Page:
E-commerce and Japan’s Economy


TOKYO – Three years ago, Tomoko, a 54-year-old housewife, purchased everything from clothes to food to stationery at various local retail suppliers. Today, Tomoko rarely goes out to shop, preferring instead to buy most of what she needs online.

Not only is online shopping, also called e-commerce, convenient, says Tomoko, it is also inexpensive. “Groceries alone used to cost my family of three nearly ¥250,000 every month,” she said, adding, “Now they cost a third of that.”

In a country where nearly 80 percent of the population has access to the Internet, Tomoko’s shopping preferences are fast becoming the norm rather than the exception.

E-commerce has shown steady growth in Japan, with the Ministry of Economy, Trade and Industry (METI) estimating that e-commerce’s market share grew from 2.5 to 2.8 percent between 2010 and 2011, and 2.8 to 3.1 percent between 2011 and 2012.

Hady Kahy, associate professor of economics at Temple University, Japan Campus, projects that e-commerce’s market share will continue to grow. He suggests that such growth as demonstrated by the Japanese e-commerce giant Rakuten, Inc., which posted in fiscal year 2013 revenue in excess of ¥518.6 billion (+29.5 percent year-over-year), heralds a bigger shift to e-commerce over the next ten to twenty years. Kahy notes that, as Japanese society continues to age, more people––in particular the massive baby-boomer generation (those in their 40s, 50s and 60s)––will be drawn to e-commerce for its convenience and accessibility.

Even as e-commerce encourages consumption, it likewise bolsters sales.

“Most of my business is done online,” says the owner of Tokyo-based aroma shop tk-kota. A supplier of essential oils and herb teas, tk-kota conducts an estimated 75 percent of its sales transactions through Rakuten’s online marketplace, Rakuten Ichiba.

However, there are those who worry that e-commerce will hamper job growth. Ferdinand Maquito, research fellow at the Atsumi International Foundation and adjunct professor of economics at Temple University, Japan Campus, speculates that the transition to e-commerce, while beneficial for business in the sense that retail outlets could expand their market borders, would adversely impact employment. “Computers are categorized as a disruptive technology,” says Maquito, “so much so that half of the jobs in the next few decades will be taken over by computers.”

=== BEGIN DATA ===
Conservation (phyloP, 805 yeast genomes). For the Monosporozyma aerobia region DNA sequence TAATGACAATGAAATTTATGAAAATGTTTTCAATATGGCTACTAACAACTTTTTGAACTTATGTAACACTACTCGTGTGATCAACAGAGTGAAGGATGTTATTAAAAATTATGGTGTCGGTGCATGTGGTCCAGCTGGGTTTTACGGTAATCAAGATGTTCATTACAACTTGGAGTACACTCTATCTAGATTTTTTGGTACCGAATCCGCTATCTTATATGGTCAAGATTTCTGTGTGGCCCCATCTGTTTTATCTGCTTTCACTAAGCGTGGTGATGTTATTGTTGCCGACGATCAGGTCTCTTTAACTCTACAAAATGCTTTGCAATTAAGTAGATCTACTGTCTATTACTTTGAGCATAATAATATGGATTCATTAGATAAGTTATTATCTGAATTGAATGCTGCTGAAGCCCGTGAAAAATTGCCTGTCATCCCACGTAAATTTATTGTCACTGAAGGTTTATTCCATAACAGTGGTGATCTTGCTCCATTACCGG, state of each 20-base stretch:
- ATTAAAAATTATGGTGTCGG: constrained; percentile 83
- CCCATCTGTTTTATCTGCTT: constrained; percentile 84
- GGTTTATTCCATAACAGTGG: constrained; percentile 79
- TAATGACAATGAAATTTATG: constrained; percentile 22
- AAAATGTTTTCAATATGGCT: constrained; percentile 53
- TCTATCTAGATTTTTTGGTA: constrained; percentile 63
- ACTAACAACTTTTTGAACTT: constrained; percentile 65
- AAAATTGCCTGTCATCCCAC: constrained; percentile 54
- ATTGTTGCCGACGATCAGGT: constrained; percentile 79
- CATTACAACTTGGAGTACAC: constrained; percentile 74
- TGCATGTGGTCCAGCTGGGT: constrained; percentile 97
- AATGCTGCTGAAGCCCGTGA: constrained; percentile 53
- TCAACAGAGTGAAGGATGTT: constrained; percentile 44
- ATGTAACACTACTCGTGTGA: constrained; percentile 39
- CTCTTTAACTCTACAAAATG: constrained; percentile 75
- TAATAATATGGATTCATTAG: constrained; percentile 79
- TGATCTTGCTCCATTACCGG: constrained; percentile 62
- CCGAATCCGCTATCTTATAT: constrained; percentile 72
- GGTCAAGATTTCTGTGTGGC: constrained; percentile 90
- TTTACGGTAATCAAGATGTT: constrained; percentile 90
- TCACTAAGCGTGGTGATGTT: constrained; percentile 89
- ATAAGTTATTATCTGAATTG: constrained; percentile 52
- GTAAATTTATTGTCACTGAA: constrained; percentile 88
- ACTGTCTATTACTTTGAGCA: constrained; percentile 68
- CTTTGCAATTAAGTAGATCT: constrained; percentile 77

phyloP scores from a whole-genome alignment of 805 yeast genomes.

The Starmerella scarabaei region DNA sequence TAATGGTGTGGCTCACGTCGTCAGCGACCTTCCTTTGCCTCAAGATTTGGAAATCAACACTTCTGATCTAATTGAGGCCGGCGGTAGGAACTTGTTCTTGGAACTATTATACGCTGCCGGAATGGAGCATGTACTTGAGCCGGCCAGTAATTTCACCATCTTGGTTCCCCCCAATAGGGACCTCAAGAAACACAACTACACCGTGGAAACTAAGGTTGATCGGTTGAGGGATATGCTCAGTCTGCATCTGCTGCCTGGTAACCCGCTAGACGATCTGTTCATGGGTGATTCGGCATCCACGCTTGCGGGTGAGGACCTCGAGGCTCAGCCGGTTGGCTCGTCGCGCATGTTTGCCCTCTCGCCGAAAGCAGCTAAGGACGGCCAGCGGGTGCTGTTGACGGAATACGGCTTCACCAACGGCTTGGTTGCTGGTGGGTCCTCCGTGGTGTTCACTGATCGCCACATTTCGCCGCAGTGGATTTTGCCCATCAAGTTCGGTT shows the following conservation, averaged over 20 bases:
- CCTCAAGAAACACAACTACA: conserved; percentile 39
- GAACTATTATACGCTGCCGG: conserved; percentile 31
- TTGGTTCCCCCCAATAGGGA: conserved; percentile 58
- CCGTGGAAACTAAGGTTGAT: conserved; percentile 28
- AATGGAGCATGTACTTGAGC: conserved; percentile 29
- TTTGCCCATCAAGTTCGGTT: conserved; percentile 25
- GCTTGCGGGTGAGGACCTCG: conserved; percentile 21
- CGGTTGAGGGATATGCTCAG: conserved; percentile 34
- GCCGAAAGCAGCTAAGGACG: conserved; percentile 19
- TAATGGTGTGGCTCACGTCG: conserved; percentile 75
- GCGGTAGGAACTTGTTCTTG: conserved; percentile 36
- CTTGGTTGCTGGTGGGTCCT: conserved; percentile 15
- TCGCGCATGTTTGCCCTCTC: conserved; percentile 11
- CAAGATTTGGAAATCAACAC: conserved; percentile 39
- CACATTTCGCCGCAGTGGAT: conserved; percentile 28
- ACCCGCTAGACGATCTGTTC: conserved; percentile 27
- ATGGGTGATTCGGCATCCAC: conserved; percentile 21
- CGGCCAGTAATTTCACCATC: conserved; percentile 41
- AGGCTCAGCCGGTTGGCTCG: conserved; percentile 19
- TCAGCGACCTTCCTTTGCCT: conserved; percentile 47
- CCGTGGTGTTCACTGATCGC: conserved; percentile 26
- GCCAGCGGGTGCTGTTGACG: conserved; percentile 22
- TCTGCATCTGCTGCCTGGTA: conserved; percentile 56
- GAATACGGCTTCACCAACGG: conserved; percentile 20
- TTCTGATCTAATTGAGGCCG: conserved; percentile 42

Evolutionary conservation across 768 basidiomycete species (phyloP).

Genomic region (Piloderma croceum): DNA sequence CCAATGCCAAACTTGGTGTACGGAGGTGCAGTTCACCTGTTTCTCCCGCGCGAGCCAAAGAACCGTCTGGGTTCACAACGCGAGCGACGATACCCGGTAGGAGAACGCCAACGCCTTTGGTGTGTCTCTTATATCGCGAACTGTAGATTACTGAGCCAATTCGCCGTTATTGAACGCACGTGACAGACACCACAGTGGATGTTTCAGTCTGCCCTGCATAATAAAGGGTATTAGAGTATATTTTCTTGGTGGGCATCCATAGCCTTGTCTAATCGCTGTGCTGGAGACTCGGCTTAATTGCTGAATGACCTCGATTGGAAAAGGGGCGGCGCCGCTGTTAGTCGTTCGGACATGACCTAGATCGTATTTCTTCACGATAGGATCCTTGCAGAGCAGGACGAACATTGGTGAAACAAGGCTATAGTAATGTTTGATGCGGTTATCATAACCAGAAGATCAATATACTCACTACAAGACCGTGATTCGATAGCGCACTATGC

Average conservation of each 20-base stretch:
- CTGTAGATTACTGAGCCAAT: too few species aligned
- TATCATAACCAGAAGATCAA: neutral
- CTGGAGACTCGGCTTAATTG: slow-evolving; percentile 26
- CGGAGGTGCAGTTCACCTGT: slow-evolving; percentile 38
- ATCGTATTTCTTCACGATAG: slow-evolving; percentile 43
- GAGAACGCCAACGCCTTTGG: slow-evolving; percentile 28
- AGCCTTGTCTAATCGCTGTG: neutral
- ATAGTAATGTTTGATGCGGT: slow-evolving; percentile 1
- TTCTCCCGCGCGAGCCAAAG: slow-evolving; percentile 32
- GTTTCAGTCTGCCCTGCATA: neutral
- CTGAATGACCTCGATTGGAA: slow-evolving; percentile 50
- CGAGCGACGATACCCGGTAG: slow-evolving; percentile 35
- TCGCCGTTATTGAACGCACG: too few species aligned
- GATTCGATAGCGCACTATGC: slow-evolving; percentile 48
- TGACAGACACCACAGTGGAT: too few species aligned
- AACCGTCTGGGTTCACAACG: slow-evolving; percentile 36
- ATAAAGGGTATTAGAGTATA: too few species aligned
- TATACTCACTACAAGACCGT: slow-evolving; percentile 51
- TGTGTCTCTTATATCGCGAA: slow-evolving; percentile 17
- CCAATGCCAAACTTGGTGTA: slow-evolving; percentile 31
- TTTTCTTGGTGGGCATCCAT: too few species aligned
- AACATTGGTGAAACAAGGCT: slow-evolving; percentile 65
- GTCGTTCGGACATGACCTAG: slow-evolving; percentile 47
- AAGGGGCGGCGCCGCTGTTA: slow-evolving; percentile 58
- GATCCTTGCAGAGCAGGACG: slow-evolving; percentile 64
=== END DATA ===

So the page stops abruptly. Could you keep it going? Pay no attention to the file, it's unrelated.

According to a monthly labor force survey released by the Statistics Bureau of Japan’s Ministry of Internal Affairs and Communications, the national unemployment rate fell in August 2014 from 3.8 to 3.5 percent. Though Japan’s employment situation cannot compare to those of Greece, Spain or even the United States, the Statistics Bureau found that approximately 31.6 percent of employed persons work 1 to 34 hours a week, indicating that many Japanese are underemployed and stable job openings are scarce.

Maquito argues that most of this volatility in the job market is in the manufacturing sector, not the service industry to which e-commerce belongs. However, e-commerce would give free-standing stores like tk-kota little choice but “to reduce their outlays . . . [and] limit their physical exposure,” adds Kahy.

This is not to say that e-commerce cannot create jobs.

Chika True-Daniels, section manager of recruiting at Rakuten, Inc., suggests that, by cultivating a forward-thinking mindset, Rakuten will expand into other industries, paving the way for more job opportunities. To this end, True-Daniels says she seeks job applicants who are skilled at adapting to – and finding effective ways to work within – fast-evolving business environments.

Despite Prime Minister Shinzo Abe’s recent efforts to reinvigorate Japan’s stagnant economy, the country remains beset by the same lack of vision that has plagued it for the past two-and-a-half decades, says Maquito.

Therefore, if Japan is to make a true economic recovery, it must follow Rakuten’s example in adopting a progressive mindset. In the same vein, Japanese consumers and small businesses must – like Tomoko and tk-kota, who each discovered through e-commerce that the future is for those prepared to welcome innovation – set aside their reservations about flying in the face of tradition.

Copyright © 2014 Elliot Silverberg. All rights reserved.

About Elliot Silverberg

I am an essayist, freelance journalist, poet, and screenwriter; an avid reader with a fascination for historical fiction, sci-fi, and fantasy fiction; a student of the Ancient Greek and Roman cultures; and a tennis enthusiast.

Posted on December 3, 2014, in Articles. Bookmark the permalink. Leave a comment.

Leave a Reply

Fill in your details below or click an icon to log in:

WordPress.com Logo

You are commenting using your WordPress.com account. Log Out /  Change )

Google+ photo

You are commenting using your Google+ account. Log Out /  Change )

Twitter picture

You are commenting using your Twitter account. Log Out /  Change )

Facebook photo

You are commenting using your Facebook account. Log Out /  Change )

w

Connecting to %s

%d bloggers like this: